Negros earthquake: Philippines President Aquino ordered armed forces to join rescue efforts on Negros Island as the death toll from Monday's 6.9 quake rose to 22.
REUTERS/Erik De Castro
Dozens of people were still missing Tuesday following a strong earthquake that triggered landslides and damaged buildings and roads on a central Philippine island. The death toll reached 22, but officials said it was likely to rise further as rescuers struggle to reach remote areas.
Monday's magnitude-6.9 quake also collapsed bridges on Negros Island, forcing soldiers and firefighters to hike mountains to reach remote villages. Most of the confirmed deaths were in Planas village, a part of Guihulngan town where some 30 houses were buried under concrete debris.
Benito Ramos, head of the Office of Civil Defense, said by telephone that the number of dead from the earthquake had risen to 22. Most of the new deaths were injured victims who died in the hospital, he said.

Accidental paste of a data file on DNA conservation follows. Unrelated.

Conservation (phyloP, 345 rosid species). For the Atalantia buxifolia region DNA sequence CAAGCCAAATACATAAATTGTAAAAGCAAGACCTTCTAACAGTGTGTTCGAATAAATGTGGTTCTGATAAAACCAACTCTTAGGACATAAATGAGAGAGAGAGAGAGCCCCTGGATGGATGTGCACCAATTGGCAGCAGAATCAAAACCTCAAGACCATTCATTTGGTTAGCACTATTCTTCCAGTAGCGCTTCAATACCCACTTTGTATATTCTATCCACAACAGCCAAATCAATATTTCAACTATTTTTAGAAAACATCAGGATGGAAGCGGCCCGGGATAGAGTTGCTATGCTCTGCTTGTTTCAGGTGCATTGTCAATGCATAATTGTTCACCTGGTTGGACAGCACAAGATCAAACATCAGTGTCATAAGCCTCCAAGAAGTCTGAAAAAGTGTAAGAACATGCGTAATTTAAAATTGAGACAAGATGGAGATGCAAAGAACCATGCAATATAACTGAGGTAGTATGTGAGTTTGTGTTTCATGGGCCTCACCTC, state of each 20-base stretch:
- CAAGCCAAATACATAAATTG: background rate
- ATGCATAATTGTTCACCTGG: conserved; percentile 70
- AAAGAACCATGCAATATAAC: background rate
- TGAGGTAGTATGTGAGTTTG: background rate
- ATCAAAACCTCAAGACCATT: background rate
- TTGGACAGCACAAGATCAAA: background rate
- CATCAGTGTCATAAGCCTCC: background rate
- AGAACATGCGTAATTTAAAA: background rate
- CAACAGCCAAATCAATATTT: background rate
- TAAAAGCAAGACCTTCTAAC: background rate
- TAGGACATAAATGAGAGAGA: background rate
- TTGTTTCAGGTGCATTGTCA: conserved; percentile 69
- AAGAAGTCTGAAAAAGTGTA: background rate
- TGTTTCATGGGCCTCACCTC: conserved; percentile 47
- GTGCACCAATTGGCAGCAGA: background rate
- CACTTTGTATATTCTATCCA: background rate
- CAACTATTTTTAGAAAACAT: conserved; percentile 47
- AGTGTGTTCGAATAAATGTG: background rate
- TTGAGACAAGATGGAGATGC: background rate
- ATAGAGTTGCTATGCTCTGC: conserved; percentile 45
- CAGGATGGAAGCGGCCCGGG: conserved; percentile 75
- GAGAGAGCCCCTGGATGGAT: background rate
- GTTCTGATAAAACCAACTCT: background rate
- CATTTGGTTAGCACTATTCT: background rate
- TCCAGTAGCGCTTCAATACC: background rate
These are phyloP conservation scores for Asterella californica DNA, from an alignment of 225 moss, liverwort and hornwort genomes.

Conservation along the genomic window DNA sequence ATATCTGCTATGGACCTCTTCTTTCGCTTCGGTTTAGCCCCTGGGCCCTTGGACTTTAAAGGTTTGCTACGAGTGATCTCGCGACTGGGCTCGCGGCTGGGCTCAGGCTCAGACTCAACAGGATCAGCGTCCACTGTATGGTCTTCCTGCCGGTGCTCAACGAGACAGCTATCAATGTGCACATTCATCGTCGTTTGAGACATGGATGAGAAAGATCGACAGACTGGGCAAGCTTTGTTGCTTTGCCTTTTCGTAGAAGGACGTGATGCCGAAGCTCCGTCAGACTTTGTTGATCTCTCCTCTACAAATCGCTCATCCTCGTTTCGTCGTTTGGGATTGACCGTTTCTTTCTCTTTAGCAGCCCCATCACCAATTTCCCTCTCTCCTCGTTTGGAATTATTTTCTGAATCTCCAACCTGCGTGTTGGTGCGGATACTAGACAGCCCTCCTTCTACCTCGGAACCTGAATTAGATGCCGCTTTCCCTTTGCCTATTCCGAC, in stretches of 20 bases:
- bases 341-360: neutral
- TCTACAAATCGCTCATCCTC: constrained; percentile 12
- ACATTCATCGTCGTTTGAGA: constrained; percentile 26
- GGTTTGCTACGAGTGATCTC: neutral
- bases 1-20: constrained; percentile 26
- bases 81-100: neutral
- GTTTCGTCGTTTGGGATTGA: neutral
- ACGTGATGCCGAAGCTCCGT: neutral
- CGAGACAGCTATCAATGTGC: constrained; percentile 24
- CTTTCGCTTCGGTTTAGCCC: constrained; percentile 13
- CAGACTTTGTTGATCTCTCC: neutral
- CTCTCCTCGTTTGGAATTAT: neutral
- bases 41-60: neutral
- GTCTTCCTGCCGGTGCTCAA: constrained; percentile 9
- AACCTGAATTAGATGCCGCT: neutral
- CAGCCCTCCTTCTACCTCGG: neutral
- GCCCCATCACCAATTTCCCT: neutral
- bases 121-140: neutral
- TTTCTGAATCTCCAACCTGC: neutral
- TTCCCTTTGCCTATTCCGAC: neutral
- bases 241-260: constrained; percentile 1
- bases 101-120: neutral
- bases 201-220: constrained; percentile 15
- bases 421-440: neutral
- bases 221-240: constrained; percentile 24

But Adrian Sedillo, a disaster council officer in Negros Oriental province, said the death toll was likely to rise. There were reports of at least 14 more deaths, but the number will be added to the official count only after authorities verify that the bodies have been recovered, he said.
One of the dead not yet included in the count was a young woman whose body was dug out of a landslide in the mountain village of Solongon in La Libertad town. An unknown number of people were trapped there when a part of the mountain collapsed on about 100 houses.
Manila's ABS-CBN television showed footage of the woman's parents wailing at the landslide site after her body was retrieved late Tuesday by soldiers using shovels. The report said the woman had managed to send a text message to her relatives hours earlier telling them she was still alive and pleading for rescuers to hurry.
Guihulngan Mayor Ernesto Reyes said crews were using backhoes to try to rescue people, but he added that at the rate deaths were being reported, the town may run out of coffins.
The damage may be worse than officials realized because the quake cut off communications to some villages, Reyes said.